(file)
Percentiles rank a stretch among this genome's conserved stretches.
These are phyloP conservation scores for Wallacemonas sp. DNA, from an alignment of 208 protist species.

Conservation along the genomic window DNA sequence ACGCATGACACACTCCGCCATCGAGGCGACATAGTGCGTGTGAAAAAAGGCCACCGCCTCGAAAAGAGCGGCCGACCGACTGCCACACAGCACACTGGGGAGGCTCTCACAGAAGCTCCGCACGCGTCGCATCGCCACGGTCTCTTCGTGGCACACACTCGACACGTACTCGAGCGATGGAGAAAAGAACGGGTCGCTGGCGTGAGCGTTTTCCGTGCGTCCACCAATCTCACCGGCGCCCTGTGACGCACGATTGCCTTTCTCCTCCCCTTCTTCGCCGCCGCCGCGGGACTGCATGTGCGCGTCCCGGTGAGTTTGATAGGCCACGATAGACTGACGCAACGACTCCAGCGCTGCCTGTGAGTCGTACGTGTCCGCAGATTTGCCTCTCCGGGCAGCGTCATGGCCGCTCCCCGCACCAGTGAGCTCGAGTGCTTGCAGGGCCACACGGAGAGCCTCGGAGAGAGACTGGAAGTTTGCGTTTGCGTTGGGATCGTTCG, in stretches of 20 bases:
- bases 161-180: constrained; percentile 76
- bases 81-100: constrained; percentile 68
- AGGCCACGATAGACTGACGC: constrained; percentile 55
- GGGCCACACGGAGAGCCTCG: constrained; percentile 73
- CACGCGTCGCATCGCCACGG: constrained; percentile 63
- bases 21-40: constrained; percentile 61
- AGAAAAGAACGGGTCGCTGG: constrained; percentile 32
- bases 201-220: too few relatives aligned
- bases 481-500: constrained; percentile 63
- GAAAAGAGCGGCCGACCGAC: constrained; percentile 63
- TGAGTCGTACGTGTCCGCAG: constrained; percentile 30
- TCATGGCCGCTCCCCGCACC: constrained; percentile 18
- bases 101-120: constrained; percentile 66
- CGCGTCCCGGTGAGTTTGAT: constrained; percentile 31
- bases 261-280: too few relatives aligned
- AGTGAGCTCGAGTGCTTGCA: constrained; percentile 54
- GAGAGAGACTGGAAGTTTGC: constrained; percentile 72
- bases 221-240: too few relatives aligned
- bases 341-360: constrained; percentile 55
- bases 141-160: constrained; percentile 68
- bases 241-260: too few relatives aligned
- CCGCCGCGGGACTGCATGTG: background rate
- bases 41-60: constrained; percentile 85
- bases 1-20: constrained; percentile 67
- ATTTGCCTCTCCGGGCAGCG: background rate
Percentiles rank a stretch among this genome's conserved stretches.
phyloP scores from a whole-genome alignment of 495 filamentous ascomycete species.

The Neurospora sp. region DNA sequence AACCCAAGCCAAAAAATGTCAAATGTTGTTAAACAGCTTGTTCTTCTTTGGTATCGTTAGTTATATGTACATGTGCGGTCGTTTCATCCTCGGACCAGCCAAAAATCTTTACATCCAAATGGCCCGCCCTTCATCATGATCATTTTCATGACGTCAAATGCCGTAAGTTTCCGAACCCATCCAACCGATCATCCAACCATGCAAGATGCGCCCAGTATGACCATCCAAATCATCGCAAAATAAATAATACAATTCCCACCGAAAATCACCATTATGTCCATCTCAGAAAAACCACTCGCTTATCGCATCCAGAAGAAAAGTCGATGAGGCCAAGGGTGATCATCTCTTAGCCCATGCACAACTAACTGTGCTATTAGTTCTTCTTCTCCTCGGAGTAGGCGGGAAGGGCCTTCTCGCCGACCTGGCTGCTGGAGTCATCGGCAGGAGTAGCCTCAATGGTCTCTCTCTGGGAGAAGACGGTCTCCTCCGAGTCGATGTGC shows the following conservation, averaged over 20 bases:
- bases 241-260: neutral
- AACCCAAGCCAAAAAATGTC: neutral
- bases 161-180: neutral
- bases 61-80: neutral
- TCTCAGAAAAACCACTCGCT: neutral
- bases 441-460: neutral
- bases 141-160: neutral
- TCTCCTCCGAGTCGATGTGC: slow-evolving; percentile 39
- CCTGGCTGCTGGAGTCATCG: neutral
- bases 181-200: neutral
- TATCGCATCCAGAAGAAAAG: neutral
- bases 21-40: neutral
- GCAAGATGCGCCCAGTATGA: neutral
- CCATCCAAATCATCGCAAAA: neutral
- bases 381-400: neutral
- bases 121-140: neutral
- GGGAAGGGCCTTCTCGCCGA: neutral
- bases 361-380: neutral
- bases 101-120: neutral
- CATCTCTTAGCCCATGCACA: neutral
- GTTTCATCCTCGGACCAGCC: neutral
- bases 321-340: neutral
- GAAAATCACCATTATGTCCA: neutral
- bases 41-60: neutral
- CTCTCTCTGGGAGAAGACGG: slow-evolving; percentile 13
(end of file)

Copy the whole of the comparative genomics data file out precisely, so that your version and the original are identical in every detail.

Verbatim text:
Percentiles rank a stretch among this genome's conserved stretches.
These are phyloP conservation scores for Wallacemonas sp. DNA, from an alignment of 208 protist species.

Conservation along the genomic window DNA sequence ACGCATGACACACTCCGCCATCGAGGCGACATAGTGCGTGTGAAAAAAGGCCACCGCCTCGAAAAGAGCGGCCGACCGACTGCCACACAGCACACTGGGGAGGCTCTCACAGAAGCTCCGCACGCGTCGCATCGCCACGGTCTCTTCGTGGCACACACTCGACACGTACTCGAGCGATGGAGAAAAGAACGGGTCGCTGGCGTGAGCGTTTTCCGTGCGTCCACCAATCTCACCGGCGCCCTGTGACGCACGATTGCCTTTCTCCTCCCCTTCTTCGCCGCCGCCGCGGGACTGCATGTGCGCGTCCCGGTGAGTTTGATAGGCCACGATAGACTGACGCAACGACTCCAGCGCTGCCTGTGAGTCGTACGTGTCCGCAGATTTGCCTCTCCGGGCAGCGTCATGGCCGCTCCCCGCACCAGTGAGCTCGAGTGCTTGCAGGGCCACACGGAGAGCCTCGGAGAGAGACTGGAAGTTTGCGTTTGCGTTGGGATCGTTCG, in stretches of 20 bases:
- bases 161-180: constrained; percentile 76
- bases 81-100: constrained; percentile 68
- AGGCCACGATAGACTGACGC: constrained; percentile 55
- GGGCCACACGGAGAGCCTCG: constrained; percentile 73
- CACGCGTCGCATCGCCACGG: constrained; percentile 63
- bases 21-40: constrained; percentile 61
- AGAAAAGAACGGGTCGCTGG: constrained; percentile 32
- bases 201-220: too few relatives aligned
- bases 481-500: constrained; percentile 63
- GAAAAGAGCGGCCGACCGAC: constrained; percentile 63
- TGAGTCGTACGTGTCCGCAG: constrained; percentile 30
- TCATGGCCGCTCCCCGCACC: constrained; percentile 18
- bases 101-120: constrained; percentile 66
- CGCGTCCCGGTGAGTTTGAT: constrained; percentile 31
- bases 261-280: too few relatives aligned
- AGTGAGCTCGAGTGCTTGCA: constrained; percentile 54
- GAGAGAGACTGGAAGTTTGC: constrained; percentile 72
- bases 221-240: too few relatives aligned
- bases 341-360: constrained; percentile 55
- bases 141-160: constrained; percentile 68
- bases 241-260: too few relatives aligned
- CCGCCGCGGGACTGCATGTG: background rate
- bases 41-60: constrained; percentile 85
- bases 1-20: constrained; percentile 67
- ATTTGCCTCTCCGGGCAGCG: background rate
Percentiles rank a stretch among this genome's conserved stretches.
phyloP scores from a whole-genome alignment of 495 filamentous ascomycete species.

The Neurospora sp. region DNA sequence AACCCAAGCCAAAAAATGTCAAATGTTGTTAAACAGCTTGTTCTTCTTTGGTATCGTTAGTTATATGTACATGTGCGGTCGTTTCATCCTCGGACCAGCCAAAAATCTTTACATCCAAATGGCCCGCCCTTCATCATGATCATTTTCATGACGTCAAATGCCGTAAGTTTCCGAACCCATCCAACCGATCATCCAACCATGCAAGATGCGCCCAGTATGACCATCCAAATCATCGCAAAATAAATAATACAATTCCCACCGAAAATCACCATTATGTCCATCTCAGAAAAACCACTCGCTTATCGCATCCAGAAGAAAAGTCGATGAGGCCAAGGGTGATCATCTCTTAGCCCATGCACAACTAACTGTGCTATTAGTTCTTCTTCTCCTCGGAGTAGGCGGGAAGGGCCTTCTCGCCGACCTGGCTGCTGGAGTCATCGGCAGGAGTAGCCTCAATGGTCTCTCTCTGGGAGAAGACGGTCTCCTCCGAGTCGATGTGC shows the following conservation, averaged over 20 bases:
- bases 241-260: neutral
- AACCCAAGCCAAAAAATGTC: neutral
- bases 161-180: neutral
- bases 61-80: neutral
- TCTCAGAAAAACCACTCGCT: neutral
- bases 441-460: neutral
- bases 141-160: neutral
- TCTCCTCCGAGTCGATGTGC: slow-evolving; percentile 39
- CCTGGCTGCTGGAGTCATCG: neutral
- bases 181-200: neutral
- TATCGCATCCAGAAGAAAAG: neutral
- bases 21-40: neutral
- GCAAGATGCGCCCAGTATGA: neutral
- CCATCCAAATCATCGCAAAA: neutral
- bases 381-400: neutral
- bases 121-140: neutral
- GGGAAGGGCCTTCTCGCCGA: neutral
- bases 361-380: neutral
- bases 101-120: neutral
- CATCTCTTAGCCCATGCACA: neutral
- GTTTCATCCTCGGACCAGCC: neutral
- bases 321-340: neutral
- GAAAATCACCATTATGTCCA: neutral
- bases 41-60: neutral
- CTCTCTCTGGGAGAAGACGG: slow-evolving; percentile 13